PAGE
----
My brother and I decided to take a twilight paddle across the Great South Bay, from Jones Beach Island to Massapequa. We left one car on shore and took the kayaks to the starting point, which we figured would probably be upwind.
We unloaded the kayaks and carried them to the water. We had to carry them quickly as the mosquitoes were awakening for the evening. We got in as fast as possible, and began paddling away from shore. Once we were out in the bay the bugs went away, thank goodness. But it turned out that the water was like glass, and there was no wind. We may not have gotten any help toward shore, but at least there wasn’t any chop to contend with.
We were also hoping that the tide was heading in, thus helping us along, but our timing was off. Luckily it wasn’t an ebb tide! It was more like slack tide, but that meant that we had to paddle every last bit of those six miles across the bay. As it turned out, we had a fun paddle, as we were in no rush. The sunset was excellent, and after that the cameras became useless. But the paddling went on, long into the peaceful night.
Panorama video on the Great South Bay at Sunset
As darkness fell over the water, the seabirds flew in to their nesting places on the small, reedy islands, settling down for the night. We spoke in quiet tones, as our voices traveled easily over the water. We had headlamps, and my brother brought his horn and other safety devices, but it was nicer simply paddling along in the darkness. We stayed near shore in the shallows, not out in the main channel where some maniacal speedboat might obliterate us. Naturally, the only speedboats we saw were far away, and we paddled on in the dark. If the Coast Guard came by we’d turn on the headlamps, to make them happy by showing them that we were safe. As we got closer to land we saw all of the expensive homes lining the bay and the canals, the people inside watching TV, oblivious to our existence. We practiced paddling ultra-quietly, as if we were a stealth invasion force. All we needed was to have our faces blackened and we’d be some pretty tough commandos. But no. We were just two tired kayakers who wanted to find a place to land, get out of those constricting hulls, and stretch our legs! We arrived back at the second car and did the car-shuttle, and drove home. The only thing left to do was hose down the kayaks with fresh water. This is the part of boating that no one likes, but we knew that it had to be done. It looked as if our evening adventure was over.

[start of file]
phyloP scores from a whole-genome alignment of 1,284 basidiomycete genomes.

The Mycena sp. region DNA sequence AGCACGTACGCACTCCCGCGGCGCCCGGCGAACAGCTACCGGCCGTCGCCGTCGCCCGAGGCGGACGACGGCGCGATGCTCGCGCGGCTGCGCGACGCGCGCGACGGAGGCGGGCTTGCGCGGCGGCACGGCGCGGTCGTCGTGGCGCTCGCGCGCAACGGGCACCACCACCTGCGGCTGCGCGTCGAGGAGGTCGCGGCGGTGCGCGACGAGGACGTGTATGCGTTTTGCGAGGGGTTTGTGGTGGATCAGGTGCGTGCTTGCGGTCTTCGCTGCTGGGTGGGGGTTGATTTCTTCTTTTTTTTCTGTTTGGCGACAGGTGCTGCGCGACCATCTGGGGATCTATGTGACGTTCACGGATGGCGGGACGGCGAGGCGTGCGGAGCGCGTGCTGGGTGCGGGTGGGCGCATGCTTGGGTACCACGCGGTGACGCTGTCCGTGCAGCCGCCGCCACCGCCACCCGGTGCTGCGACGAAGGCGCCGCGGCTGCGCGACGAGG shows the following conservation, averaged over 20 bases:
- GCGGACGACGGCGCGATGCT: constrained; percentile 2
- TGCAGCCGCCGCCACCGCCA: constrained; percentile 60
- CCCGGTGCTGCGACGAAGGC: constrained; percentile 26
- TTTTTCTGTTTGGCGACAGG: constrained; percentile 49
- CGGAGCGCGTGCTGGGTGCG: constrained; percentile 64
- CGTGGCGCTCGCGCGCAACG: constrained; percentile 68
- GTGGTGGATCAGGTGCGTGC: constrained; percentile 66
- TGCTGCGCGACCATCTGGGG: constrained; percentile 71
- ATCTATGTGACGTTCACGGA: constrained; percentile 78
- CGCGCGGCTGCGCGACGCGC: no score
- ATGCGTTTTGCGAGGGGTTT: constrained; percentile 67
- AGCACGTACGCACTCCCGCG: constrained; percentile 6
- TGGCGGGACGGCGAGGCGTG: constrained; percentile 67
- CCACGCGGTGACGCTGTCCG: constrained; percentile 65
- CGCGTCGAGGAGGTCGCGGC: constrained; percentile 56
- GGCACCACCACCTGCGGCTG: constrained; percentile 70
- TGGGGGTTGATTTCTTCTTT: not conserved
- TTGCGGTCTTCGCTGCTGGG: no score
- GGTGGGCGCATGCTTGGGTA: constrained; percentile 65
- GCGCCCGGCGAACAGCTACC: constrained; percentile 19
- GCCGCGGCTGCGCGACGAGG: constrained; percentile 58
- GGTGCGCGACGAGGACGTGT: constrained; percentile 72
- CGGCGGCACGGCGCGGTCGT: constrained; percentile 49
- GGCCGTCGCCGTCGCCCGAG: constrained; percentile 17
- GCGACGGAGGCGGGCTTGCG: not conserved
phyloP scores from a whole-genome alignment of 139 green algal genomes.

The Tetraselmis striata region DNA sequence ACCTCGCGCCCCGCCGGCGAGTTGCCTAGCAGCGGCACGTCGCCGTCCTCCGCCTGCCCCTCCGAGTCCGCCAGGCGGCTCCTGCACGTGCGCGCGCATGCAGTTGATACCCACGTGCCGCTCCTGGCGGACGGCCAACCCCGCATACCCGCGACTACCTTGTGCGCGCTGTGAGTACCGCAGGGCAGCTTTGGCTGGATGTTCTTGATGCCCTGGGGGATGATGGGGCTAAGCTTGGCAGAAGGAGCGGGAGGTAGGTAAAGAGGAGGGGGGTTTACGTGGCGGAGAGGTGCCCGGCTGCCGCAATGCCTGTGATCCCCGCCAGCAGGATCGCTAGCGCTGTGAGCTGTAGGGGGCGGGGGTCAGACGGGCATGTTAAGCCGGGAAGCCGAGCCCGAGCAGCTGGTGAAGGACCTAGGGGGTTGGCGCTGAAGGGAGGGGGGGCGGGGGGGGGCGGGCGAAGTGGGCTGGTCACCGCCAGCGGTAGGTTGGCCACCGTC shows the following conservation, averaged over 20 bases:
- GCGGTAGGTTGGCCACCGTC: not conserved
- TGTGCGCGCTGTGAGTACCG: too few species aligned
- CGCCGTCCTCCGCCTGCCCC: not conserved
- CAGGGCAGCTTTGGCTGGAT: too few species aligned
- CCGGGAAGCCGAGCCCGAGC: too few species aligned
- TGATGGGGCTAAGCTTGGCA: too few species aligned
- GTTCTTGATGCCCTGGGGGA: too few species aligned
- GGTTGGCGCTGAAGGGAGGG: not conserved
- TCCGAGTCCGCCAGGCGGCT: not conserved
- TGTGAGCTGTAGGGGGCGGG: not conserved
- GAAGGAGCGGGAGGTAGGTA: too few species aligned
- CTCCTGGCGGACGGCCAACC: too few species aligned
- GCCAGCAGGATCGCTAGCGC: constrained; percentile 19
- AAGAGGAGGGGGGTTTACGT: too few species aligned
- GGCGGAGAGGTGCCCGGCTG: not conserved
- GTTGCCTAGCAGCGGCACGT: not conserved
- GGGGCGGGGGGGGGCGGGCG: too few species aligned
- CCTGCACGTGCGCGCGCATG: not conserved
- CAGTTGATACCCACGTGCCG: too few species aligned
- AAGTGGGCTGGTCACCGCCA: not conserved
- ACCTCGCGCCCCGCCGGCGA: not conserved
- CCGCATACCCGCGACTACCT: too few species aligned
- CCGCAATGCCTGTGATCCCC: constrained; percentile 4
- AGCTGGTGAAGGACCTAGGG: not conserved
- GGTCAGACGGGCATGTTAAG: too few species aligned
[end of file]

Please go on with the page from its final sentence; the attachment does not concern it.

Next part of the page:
For additional photos and videos see my Flickr Page.
For a map of our GPS track across the bay see my Caltopo Page.